As for all of the above, in regards to price, you get what you pay for to a large degree and it is really all over the map. Better filters aren't cheap and, if you are getting them, it's better to pay the price knowing what you want from it. Having said that, options like the Cokin filter system can really help if you have a large lens collection. I went the Cokin route because I have 5 different filter sizes to deal with and I didn't want to be buying certain filters 5 times. Now, Cokin filters are very good, but not great, though the good news is that there are third party manufacturers that produce filters for the system and some of those really are great. I like the system, your mileage may vary.

  • 1
    \$\begingroup\$ Additionally I use my ND filters so I can open up the aperture wider in bright conditions. I can get a short depth of field for outdoor portraits. \$\endgroup\$ Aug 3, 2010 at 17:48
  • \$\begingroup\$ @infamouse: Yeah, another good use for them. Mine has primarily been to drop shutter speed, but opening up the aperture would also be a use. \$\endgroup\$
    – Joanne C
    Aug 3, 2010 at 18:56

Other answers cover the typical digital & color film workflow, but the use of filters on B&W film bear mentioning. Generally speaking, they're intended to alter the contrast and tonality of the scene. The common ones are:

  • Yellow. Blocks blue light, gives a 'natural' contrast to typical scenes (e.g., the sky is slightly darker than the clouds). Lighter yellows are good for portraits with light skin tones, or to soften skin tones.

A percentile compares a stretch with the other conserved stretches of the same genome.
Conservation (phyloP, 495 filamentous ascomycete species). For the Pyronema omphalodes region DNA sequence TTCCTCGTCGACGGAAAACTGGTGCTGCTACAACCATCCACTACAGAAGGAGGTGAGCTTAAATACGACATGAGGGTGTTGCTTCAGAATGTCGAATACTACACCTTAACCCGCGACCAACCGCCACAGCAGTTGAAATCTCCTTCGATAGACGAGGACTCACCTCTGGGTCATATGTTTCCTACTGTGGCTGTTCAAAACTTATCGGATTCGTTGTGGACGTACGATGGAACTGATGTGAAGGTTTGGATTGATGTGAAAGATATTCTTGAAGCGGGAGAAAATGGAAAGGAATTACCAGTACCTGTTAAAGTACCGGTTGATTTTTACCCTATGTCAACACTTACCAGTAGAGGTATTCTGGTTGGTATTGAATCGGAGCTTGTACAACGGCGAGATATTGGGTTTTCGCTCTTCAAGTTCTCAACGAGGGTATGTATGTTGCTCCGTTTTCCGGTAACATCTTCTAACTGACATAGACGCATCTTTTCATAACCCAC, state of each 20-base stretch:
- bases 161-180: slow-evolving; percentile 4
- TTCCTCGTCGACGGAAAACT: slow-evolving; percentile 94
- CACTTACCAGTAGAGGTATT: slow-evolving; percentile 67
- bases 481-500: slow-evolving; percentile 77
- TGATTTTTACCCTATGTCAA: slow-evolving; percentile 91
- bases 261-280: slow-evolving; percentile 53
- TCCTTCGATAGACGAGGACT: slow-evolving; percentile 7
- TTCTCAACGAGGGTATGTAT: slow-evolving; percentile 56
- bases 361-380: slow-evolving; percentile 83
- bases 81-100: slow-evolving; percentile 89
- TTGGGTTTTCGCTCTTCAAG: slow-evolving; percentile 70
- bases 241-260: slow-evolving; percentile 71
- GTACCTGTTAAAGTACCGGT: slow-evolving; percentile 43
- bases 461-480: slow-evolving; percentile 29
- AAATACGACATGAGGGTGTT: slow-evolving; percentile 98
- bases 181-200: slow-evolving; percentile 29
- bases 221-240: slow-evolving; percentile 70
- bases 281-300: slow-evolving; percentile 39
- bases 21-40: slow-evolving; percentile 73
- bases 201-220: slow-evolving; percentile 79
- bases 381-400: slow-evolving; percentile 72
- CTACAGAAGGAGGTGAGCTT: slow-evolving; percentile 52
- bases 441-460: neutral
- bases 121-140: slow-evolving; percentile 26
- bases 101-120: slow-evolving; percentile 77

• Orange. Slightly higher contrast than yellow, not as much as red. Very useful for urban landscapes.
  • Red. Very high contrast, particularly in landscapes; foliage is very dark, as is the sky. Dark red filters or red+polarizer can produce a black sky and almost day-for-night effect.
  • Yellow-green. Increases contrast and separates green tones. Good general-purpose landscape filter.
  • Green. Lightens foliage. Darkens skin tones in portraits, popular for portraits of men.

This is just a general overview, there are a number of variations within each color; see here for a more-thorough reference.

Rating utility is tricky, as it depends on your intentions. Any B&W film photographer is likely to have at least one out of yellow, yellow-green, orange or (less commonly) red. So having any filter at all would probably rate at a 5. And if you're shooting particular subjects regularly, filters that flatter those subjects are also very handy.

  • 1
    \$\begingroup\$ Red is also good in portraits for smoothing out skin blemishes. \$\endgroup\$
    – mattdm
    Oct 8, 2011 at 1:36

Now that world has mostly moved to digital photography, filters are mostly left too a few specific functions.

Prices range from $20 for cheap filters found at large chain brick and mortars, to several hundreds of dollars for multicoated filters by companies that specialize in glass. Filter costs also depend on the size of the filter.

Based on your scale of 1-5, I'd say a CPL has a pretty high utility value, 4, while the others are around 2. If you prefer to use a filter to protect your lens then the utility value is at 5.

  • 1
    \$\begingroup\$ +1, though I have to disagree on one point: even if you prefer to use a filter to protect your lens, its utility is still approximately negative 10. \$\endgroup\$ Aug 3, 2010 at 4:26

While a lot of the filters can probably be replaced with digital post processing in the work-flow with digital photography today, I feel that the Polarizer (usually the circular one) is not yet replaced. The way it can manipulate light is not achieved by digital post-processing techniques (here is a short article to try).

Besides the UV filter that you would pickup for lens-protection (if nothing else), you should check the circular polarizer filters and how to use them.

While you are planning for a polarizer, it would also be useful to check out why you need a circular polarizer (rather than a linear one).